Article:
Remotely controlled helicopters could be delivering cargo to U.S. Marines in Afghanistan by this time next year. The U.S. Naval Air Systems Command (NASC) gave the go-ahead for urgent development of competing proposals from Boeing/Frontier Systems (using the A160T Hummingbird) and Lockheed Martin (based on the Kaman K-Max).
Responding to public complaints from Pentagon officials about the cost and progress of the Global Hawk program, Northrop Grumman has provided a robust defense.
Oman is set to buy a further 18 Lockheed Martin F-16 Block 50/52 aircraft in a package worth $3.5 billion. The U.S. Congress was notified of the potential sale earlier this month. The package also includes conformal fuel tanks, 18 Lockheed Martin Sniper targeting pods and four Goodrich DB-110 reconnaissance pods.
Northrop Grumman rolled out the X-47B UCAS-D (unmanned combat air system-demonstrator) in December 2008 and since then has been busy preparing the first of two vehicles for its maiden flight, expected shortly. Low- and high-speed trials have been completed at Air Force Plant 42, Palmdale, California, where the second X-47B is in final assembly.
Boeing will reveal more details here today about the NewGen Tanker, its entry for the third round of the U.S. Air Force KC-X competition. In the war of words accompanying the long-running and ill-starred contest, Boeing has not previously specified exactly how it will add a digital 787-style cockpit and a new fly-by-wire boom to the 767 airframe. Rival contender EADS North America (EADS NA) has again bid the A330MRTT, as the KC-45.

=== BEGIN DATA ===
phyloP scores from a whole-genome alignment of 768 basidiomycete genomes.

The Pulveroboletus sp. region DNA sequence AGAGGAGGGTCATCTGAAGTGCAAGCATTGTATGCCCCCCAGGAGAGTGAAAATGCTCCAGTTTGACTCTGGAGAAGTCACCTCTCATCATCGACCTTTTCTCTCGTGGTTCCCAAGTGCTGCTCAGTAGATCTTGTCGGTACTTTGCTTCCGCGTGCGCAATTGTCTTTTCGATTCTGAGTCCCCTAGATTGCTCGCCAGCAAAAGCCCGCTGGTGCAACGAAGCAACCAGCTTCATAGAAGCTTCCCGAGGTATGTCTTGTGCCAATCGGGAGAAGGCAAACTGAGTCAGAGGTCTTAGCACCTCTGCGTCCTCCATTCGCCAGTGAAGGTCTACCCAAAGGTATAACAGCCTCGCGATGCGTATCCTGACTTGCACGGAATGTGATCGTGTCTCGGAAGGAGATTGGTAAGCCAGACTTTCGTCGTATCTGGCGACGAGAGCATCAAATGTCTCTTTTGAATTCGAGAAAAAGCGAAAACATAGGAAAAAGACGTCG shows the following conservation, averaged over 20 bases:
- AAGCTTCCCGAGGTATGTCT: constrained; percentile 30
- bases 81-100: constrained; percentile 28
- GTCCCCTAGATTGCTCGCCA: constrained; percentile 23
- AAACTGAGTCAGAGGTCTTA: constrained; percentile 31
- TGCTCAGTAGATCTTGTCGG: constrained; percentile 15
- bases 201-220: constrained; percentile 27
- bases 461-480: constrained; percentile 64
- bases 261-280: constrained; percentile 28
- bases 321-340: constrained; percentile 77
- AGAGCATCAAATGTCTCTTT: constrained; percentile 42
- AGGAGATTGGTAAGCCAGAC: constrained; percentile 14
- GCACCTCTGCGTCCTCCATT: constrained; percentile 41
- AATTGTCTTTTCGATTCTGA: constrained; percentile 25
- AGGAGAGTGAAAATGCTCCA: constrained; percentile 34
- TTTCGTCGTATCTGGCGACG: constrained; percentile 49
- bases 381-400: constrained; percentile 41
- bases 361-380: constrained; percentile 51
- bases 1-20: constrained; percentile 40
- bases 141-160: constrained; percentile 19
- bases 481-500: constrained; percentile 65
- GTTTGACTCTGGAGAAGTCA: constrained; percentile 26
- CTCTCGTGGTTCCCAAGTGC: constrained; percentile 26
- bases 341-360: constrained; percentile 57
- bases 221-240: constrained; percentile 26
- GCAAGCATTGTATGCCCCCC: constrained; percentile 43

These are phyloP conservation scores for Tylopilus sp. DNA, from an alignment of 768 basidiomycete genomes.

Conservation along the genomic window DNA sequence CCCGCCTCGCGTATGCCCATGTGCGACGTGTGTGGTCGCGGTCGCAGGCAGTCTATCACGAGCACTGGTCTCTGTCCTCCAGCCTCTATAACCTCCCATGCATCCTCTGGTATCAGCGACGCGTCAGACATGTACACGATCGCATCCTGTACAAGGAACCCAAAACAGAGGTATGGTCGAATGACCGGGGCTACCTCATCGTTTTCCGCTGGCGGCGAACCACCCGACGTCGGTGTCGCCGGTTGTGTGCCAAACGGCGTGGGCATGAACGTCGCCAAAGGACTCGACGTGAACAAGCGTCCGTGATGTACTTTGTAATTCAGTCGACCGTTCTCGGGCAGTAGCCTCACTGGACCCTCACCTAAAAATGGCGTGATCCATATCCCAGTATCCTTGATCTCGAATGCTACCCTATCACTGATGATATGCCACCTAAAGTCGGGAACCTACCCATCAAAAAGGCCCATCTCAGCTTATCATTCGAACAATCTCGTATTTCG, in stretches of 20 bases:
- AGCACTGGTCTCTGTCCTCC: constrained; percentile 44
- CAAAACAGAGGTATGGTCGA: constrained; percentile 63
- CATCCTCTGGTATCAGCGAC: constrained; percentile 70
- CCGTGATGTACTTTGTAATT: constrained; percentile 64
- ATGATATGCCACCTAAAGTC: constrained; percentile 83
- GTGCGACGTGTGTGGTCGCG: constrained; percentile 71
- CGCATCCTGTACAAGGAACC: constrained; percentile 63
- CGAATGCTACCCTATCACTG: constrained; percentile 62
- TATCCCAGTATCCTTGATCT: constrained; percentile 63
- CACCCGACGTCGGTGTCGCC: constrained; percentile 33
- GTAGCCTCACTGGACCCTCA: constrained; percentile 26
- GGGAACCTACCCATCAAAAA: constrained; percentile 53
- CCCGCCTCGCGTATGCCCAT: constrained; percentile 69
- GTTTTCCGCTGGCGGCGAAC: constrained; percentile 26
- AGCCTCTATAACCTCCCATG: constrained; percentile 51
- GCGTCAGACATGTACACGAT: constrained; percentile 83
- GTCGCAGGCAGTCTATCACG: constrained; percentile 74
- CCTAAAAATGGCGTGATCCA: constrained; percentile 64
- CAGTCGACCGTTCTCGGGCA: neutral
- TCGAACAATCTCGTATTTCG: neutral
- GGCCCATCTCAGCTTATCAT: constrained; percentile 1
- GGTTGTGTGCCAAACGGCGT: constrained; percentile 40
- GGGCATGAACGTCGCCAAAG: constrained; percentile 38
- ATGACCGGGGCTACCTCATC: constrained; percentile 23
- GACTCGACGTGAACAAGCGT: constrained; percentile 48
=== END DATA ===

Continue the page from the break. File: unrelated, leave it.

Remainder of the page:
Following a successful series of trials in a U.S. Air Force F-16 that began late last year, Northrop Grumman’s SABR (scalable agile beam radar) has been refined to the point where the company says it is ready for production. Since receiving limited export clearance in February, Northrop Grumman has been actively marketing the radar upgrade to a number of F-16 users, and it hopes the U.S. Air Force will move ahead with an F-16 radar upgrade.
Fifteen years after the concept was first mooted, NATO may finally acquire an alliance ground surveillance system (AGS). Northrop Grumman last month submitted a firm baseline proposal plus options on behalf of a transatlantic consortium that also includes EADS, Selex Galileo and a variety of smaller European companies.
Last week bidders handed in their latest proposals for the U.S. Air Force’s KC-X program, which seeks 179 new tanker/transports to replace the aging KC-135 fleet. The deadline had been extended to allow EADS North America to prepare a new proposal following the withdrawal of Northrop Grumman, with whom EADS had been partnered until March.
Earlier this week at the Navy League Sea-Air-Space Exposition, Northrop Grumman and Bell Helicopter announced the joint development of a new high-capacity unmanned helicopter. Known as Fire-X, the machine is initially aimed at a U.S. Navy requirement for a medium-range unmanned air system that is expected to be announced next year. It has applications in several roles, including ISR and battlefield supply duties.